VK5FRWF Amateur Radio
Welcome to my new page, dealing with the wonderful world of Amateur radio.
What is Amateur radio, for those who don’t know, well you probably have heard the term “He or She is a Ham, you know they talk on the air”
Well that is what Amateur radio is, you are a licensed person who is legally able to talk on the air with a transceiver. and you are able to talk all around the world to other licensed amateurs on specified bands or frequencies.
Amateur radio in Australia undertook a major change a few years ago, when the Wireless Institute of Australia, or WIA which is the governing body of Amateur radio in Australia, undertook a major change with the regulations, and removed the requirements for Morse code to gain your Foundation license. This change has seen a resurgence in people becoming licensed operators, which is very good news for anyone wishing to enter this great hobby.
And yes Morse code is still out there, and yes you can still sit for a test for Morse code, after all it is just another language to learn.
One of the great differences with Morse Code, is it is able to break through some pretty poor atmospheric conditions, when other communication systems don’t, and of-course it was our first mode of communication by wireless transmission.
One of the best ways of getting involved in the hobby of Amateur radio is through one of your local clubs.
And who says, Morse code is only for grown ups !
I am a member of North East Radio Club in Adelaide South Australia, and we meet at the Modbury West Community Hall, Capulet Crescent, Modbury. we hold meetings every 2nd and fourth Friday of the month, the fourth Friday is tech night, all are welcome, and if you want to gain your Amateur license, come along and the members will show you how to gain it.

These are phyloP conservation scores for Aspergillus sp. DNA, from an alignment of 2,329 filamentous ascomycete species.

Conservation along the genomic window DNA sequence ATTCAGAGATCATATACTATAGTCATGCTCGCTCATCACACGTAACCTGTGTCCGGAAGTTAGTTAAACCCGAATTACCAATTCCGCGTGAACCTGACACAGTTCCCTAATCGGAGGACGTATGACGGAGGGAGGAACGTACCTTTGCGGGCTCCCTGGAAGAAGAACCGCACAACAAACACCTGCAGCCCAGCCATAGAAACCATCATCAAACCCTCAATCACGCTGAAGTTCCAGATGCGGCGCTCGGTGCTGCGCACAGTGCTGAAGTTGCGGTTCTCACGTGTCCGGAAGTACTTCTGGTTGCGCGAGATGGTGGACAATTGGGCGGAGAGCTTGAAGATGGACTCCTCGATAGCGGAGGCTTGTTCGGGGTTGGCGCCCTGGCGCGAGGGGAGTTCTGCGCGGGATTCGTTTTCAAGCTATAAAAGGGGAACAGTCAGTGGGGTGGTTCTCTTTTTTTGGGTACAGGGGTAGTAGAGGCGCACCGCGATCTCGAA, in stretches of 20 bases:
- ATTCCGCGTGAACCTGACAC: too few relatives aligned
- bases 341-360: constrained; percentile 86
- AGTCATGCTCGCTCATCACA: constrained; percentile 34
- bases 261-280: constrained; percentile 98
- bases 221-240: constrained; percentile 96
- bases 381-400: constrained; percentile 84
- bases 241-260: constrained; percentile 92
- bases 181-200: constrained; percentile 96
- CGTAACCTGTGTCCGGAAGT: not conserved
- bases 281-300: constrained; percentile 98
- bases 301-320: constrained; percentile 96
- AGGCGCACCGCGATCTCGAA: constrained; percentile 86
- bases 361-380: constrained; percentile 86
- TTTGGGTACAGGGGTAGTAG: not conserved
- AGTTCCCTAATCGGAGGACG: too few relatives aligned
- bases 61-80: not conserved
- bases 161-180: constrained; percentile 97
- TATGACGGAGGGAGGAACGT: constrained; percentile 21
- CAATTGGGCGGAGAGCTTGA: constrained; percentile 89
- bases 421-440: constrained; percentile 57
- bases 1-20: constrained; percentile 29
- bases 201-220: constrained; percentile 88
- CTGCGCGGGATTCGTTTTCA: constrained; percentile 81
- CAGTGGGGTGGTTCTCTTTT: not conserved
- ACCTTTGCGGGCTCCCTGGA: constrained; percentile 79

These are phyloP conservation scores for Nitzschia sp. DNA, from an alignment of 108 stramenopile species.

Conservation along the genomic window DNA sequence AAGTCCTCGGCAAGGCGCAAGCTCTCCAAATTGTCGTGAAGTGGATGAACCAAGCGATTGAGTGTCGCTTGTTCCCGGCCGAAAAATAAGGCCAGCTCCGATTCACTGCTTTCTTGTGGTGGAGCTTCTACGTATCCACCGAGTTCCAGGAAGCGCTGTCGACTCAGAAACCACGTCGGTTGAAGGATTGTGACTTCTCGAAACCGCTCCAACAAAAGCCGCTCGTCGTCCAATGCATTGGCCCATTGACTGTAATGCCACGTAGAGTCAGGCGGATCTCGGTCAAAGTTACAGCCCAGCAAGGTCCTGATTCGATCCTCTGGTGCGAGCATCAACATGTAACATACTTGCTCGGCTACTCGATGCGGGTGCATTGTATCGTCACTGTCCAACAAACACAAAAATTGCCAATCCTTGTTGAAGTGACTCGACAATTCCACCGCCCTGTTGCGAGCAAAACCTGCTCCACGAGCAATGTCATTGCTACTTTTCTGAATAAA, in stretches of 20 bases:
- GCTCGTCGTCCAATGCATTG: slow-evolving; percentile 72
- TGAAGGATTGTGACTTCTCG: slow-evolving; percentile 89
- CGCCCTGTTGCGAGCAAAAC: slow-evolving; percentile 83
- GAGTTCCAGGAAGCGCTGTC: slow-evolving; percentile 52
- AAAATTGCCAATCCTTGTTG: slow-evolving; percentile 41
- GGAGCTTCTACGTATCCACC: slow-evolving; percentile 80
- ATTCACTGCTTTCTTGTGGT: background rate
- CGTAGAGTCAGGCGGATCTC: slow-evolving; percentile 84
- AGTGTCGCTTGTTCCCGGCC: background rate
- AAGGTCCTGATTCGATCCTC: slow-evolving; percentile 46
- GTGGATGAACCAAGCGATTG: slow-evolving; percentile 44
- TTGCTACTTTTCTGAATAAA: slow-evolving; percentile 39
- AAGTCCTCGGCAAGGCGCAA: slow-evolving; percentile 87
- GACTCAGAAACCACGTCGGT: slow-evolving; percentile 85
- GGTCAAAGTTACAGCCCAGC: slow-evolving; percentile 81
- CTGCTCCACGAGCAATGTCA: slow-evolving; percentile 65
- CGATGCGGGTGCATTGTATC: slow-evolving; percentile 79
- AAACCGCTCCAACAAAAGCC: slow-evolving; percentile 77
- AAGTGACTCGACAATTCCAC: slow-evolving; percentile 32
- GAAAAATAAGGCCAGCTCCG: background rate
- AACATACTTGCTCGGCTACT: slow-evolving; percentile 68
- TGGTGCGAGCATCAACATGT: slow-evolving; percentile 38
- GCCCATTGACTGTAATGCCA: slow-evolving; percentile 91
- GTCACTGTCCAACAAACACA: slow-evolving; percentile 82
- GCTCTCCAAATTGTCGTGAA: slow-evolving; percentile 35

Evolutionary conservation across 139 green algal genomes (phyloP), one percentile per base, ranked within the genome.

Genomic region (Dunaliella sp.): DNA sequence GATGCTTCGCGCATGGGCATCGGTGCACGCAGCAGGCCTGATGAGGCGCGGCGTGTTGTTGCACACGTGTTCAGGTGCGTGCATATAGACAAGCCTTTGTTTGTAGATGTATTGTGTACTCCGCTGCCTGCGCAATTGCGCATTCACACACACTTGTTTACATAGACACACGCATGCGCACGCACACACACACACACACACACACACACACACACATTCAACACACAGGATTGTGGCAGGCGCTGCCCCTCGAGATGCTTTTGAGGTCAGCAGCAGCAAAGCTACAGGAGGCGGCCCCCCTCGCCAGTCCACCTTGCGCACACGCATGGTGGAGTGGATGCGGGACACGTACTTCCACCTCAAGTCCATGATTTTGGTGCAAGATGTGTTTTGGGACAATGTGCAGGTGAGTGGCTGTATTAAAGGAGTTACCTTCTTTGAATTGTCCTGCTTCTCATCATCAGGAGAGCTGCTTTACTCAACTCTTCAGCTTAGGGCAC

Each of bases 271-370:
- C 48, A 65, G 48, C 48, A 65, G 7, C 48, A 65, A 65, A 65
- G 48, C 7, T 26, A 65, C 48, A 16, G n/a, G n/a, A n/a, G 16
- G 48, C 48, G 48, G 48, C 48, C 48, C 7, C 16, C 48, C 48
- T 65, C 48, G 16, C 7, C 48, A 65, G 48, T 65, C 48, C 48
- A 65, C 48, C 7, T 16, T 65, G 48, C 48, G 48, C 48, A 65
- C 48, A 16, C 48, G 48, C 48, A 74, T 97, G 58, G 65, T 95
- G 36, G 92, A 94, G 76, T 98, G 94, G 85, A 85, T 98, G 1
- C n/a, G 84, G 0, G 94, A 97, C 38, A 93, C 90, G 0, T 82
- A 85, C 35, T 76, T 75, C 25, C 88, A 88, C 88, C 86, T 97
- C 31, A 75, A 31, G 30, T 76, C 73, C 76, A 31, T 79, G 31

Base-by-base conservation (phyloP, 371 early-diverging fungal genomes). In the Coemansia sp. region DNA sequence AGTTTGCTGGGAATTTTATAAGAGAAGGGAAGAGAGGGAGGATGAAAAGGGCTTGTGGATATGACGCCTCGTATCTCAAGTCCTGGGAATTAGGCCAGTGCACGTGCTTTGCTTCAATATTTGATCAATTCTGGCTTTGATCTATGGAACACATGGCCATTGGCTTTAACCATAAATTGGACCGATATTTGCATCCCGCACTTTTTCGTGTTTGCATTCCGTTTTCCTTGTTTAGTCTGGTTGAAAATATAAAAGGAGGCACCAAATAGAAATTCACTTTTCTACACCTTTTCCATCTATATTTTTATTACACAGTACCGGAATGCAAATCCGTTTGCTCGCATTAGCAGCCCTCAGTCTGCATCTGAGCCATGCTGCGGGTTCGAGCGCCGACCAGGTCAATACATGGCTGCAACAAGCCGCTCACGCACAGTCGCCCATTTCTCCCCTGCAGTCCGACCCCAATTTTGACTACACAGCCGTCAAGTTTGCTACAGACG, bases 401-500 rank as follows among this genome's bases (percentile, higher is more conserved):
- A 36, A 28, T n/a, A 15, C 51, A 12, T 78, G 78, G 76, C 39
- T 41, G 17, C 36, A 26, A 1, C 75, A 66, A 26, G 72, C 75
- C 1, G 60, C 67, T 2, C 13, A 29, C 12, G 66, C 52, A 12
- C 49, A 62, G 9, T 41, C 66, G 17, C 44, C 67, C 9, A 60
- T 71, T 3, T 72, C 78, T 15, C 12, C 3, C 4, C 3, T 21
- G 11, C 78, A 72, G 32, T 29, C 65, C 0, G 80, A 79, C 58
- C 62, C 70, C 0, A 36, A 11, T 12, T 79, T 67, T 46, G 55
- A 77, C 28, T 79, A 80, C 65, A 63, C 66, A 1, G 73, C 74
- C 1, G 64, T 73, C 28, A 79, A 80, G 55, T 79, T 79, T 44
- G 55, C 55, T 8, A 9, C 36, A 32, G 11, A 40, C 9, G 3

We recently held a very successful day at the Tee Tree Gully Library for school children and their parents, and grand parents, which was enjoyed by all.
Do you have an interest in building electronic kits, or would you like to find out more about electronics, you know, all those little bits and pieces that fit on a PCB or (printed circuit board) and make it work. This is the ideal way of finding out about it, and yes learn how to solder, now soldering is not hard to do, but yes you do need to learn how to do it correctly and safely, so we can show you how to do that.
Our club is very active with either practical nights or theory, every fourth Friday, or a guest speaker every 2nd Friday night, and or social nights, so something is always happening.
So what tools do you need to build a kit:
- Well the first thing is a kit.
- Then a bench or table to work at. Even a small temporary fold up table can do, however, you will find you will want a bit of permanent space fairly quickly.
- Soldering iron, or soldering station.
- A sponge to clean soldering tip, even the I prefer the brass wool type.
- A magnifying lamp is very useful, as you are dealing with small components.
- Side cutters.
- Safety goggles, to protect your eyes.
Some electronic components